Chase Bank has been put into receivership since 2016 as “it was not able to meet its financial obligations,” according to Central Bank of Kenya. The receivership was expected to last for 12 months but it has stretched to date.

What is Receivership?

This is a process in which a receiver is appointed to run an enterprise. The receiver can be appointed by the bankruptcy court or by a government body to be responsible for the assets, right and property of the company declared bankrupt or that can no longer meet financial obligations. This process is introduced to protect the assets, business affairs of the company and liabilities with the ultimate aim of protecting the interests of creditors, depositors and the general public. It also functions to put back the enterprise or the bank into its original position before bankruptcy so it can carry out its normal business obligations.

Why Was Chase Bank Put Into Receivership?

According to Central Bank of Kenya, Chase Bank was placed under 12 months receivership in 2016 due to bad financial conditions.

During this period all 62 of Chase’s branches were shut down until new management was put in place. CBK noted that the bank was at that time experiencing severe liquidity and capital deficiencies, which raised concerns that it was not likely to meet its financial obligation and might close, prompting tensions among customers.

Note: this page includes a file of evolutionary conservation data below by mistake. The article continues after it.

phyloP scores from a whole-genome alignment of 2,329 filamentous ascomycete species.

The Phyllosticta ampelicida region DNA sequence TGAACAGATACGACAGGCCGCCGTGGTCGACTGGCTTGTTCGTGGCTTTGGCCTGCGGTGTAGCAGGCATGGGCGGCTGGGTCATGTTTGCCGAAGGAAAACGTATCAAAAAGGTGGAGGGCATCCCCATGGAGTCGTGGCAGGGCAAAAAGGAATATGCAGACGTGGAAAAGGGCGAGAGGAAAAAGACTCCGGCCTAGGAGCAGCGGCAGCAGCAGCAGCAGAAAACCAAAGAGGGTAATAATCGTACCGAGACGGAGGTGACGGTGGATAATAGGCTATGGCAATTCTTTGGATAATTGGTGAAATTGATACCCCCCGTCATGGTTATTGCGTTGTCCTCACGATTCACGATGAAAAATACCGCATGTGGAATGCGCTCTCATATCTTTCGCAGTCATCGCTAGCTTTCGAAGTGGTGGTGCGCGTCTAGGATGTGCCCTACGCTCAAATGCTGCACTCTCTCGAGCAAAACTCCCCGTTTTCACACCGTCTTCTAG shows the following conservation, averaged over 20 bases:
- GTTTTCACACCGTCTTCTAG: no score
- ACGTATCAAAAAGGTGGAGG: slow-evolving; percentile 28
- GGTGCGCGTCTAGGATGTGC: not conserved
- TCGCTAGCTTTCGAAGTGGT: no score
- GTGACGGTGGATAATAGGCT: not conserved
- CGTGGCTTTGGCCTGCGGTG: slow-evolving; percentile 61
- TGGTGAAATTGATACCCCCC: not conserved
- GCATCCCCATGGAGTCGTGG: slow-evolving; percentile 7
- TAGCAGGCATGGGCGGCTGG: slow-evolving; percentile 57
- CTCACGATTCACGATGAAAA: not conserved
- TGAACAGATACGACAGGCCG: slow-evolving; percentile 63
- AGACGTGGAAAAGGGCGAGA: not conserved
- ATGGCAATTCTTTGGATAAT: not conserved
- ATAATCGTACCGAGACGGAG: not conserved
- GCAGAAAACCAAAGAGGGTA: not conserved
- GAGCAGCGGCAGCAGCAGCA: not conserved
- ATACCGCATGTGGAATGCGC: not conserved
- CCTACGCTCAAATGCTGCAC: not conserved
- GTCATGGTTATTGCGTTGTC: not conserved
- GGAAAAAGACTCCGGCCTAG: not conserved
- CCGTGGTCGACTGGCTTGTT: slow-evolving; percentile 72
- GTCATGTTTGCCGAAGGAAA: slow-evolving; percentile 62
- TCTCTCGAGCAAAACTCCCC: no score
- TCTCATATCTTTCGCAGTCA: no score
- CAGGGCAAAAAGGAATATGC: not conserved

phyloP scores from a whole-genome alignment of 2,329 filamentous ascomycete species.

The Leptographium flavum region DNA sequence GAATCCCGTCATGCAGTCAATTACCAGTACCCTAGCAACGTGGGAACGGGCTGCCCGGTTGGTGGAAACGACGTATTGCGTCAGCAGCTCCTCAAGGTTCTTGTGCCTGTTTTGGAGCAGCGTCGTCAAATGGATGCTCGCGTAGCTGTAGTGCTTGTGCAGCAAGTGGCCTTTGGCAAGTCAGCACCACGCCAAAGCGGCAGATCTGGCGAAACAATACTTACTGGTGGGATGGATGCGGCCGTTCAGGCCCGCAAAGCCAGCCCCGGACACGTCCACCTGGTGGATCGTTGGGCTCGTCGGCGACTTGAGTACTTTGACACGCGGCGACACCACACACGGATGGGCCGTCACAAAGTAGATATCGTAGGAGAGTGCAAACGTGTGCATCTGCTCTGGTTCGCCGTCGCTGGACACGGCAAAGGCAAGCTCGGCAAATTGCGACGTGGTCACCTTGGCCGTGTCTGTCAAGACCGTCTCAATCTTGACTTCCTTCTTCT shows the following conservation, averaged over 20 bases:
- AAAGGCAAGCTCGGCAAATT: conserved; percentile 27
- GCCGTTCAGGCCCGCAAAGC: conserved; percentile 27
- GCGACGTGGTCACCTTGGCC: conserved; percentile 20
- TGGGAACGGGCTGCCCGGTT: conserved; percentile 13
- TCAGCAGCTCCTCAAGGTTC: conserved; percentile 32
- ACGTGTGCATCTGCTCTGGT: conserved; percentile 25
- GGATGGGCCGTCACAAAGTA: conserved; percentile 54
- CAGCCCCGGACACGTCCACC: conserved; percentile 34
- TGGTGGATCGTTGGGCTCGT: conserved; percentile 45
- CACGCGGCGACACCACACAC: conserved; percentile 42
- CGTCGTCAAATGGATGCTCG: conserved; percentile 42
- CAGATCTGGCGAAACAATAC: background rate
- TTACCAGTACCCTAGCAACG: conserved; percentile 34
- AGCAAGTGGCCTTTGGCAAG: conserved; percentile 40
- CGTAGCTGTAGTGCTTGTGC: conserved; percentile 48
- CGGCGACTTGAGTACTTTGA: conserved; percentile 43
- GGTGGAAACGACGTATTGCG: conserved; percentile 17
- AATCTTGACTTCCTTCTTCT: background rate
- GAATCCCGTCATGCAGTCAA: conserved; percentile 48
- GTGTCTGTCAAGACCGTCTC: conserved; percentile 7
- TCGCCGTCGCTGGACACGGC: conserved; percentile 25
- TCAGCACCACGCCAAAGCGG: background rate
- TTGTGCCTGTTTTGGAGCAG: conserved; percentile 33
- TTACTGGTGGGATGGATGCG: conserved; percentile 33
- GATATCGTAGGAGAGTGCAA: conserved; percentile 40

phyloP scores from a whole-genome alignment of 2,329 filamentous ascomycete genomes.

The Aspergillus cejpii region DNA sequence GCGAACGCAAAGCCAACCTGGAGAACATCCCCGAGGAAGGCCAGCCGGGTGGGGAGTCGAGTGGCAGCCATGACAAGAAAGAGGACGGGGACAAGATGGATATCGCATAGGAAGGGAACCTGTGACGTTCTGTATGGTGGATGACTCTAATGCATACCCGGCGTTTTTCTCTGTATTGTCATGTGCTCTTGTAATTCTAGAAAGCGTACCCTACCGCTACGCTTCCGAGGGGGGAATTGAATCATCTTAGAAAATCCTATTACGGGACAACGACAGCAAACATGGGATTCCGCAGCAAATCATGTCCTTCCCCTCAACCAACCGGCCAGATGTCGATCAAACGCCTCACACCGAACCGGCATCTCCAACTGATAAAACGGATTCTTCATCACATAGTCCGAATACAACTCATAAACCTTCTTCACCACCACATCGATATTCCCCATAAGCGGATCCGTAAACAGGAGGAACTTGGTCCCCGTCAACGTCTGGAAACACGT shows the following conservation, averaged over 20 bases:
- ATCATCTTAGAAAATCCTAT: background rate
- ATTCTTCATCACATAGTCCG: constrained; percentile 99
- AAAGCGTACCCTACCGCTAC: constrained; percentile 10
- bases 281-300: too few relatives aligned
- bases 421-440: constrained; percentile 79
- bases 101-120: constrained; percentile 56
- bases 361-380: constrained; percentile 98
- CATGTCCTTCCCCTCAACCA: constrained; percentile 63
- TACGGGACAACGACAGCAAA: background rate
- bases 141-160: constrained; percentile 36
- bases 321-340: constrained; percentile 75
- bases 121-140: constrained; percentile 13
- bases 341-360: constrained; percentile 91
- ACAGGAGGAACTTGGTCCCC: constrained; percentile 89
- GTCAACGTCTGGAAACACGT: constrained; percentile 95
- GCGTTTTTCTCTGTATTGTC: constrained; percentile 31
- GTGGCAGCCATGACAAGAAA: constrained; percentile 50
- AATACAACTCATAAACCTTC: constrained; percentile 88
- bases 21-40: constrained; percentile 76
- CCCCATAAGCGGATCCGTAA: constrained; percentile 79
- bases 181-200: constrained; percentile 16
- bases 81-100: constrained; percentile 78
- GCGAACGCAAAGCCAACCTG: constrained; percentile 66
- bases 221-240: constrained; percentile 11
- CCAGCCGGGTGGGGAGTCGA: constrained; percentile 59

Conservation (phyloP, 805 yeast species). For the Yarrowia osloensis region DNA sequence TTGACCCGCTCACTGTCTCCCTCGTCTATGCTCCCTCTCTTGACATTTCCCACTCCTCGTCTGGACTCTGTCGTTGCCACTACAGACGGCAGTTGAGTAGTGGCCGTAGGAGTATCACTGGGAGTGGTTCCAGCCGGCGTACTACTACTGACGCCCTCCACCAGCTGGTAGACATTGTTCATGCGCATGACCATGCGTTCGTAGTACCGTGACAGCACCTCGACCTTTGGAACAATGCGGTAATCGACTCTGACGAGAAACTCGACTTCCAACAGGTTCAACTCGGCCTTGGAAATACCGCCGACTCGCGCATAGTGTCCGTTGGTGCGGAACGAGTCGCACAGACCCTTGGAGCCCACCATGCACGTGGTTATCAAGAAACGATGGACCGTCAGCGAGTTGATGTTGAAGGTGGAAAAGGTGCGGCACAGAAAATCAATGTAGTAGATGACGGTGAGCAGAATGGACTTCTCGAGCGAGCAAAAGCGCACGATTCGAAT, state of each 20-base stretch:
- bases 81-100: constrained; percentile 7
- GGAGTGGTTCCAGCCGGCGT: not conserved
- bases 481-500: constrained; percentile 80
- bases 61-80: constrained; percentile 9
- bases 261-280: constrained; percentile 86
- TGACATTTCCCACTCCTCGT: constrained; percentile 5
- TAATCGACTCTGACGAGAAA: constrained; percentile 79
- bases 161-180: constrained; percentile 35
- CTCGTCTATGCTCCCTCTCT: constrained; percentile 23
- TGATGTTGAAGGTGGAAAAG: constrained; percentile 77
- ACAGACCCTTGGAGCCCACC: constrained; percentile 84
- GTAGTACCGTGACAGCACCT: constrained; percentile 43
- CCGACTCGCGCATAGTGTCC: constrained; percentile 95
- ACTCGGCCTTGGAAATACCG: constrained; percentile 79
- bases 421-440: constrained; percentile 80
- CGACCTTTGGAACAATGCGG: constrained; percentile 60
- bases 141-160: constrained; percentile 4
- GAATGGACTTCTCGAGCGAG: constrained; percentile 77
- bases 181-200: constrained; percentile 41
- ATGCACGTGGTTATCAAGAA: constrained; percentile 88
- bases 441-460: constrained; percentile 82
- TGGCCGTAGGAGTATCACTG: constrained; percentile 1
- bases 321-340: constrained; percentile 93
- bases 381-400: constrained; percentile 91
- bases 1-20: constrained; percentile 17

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Governor Patrick Njoroge also revealed that the rumours spread on social media played a significant role in the bank’s problems, as a flood of customers stomped the bank’s branches to withdraw their cash, and Chase could not deal with the withdrawals.  The incident affected more than 50,000 depositors who had about Sh 1000 billion at the bank. As a result, the Bank was handed over KCB as its appointed Receiver Manager.

The CBK governor reassured people that the country’s banking system was not under threat even though Chase Bank was seemingly in turmoil. CBK announced the institution’s placement under the Kenya Deposit Insurance Corporation in a statement on Thursday and was posted at the bank branch window and also online.

Paul Njaga, the chief executive and deputy group MD, said their problem began last year due to their financial performance – the bank sank into a Sh742.80 million net loss from a profit of Sh2.31 billion in 2014.

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Chase Bank group MD Duncan Kabui and chairman Zafrullah Khan also had to resign as customers streamed in for their money. Customers were worried as they questioned what would happen to their money since the ban was shut down.

On the other hand, customers of Kenya’s Rafiki Bank – established by Chase Bank – were also concerned about what could happen to their money as Chase had gone into receivership.

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In a press conference, Central Bank Governor Patrick Ngugi Njoroge addressed the issue, explaining that Rafiki will not be affected by the recent development.

CBK  Statement:

Recent Development On Chase Bank Receivership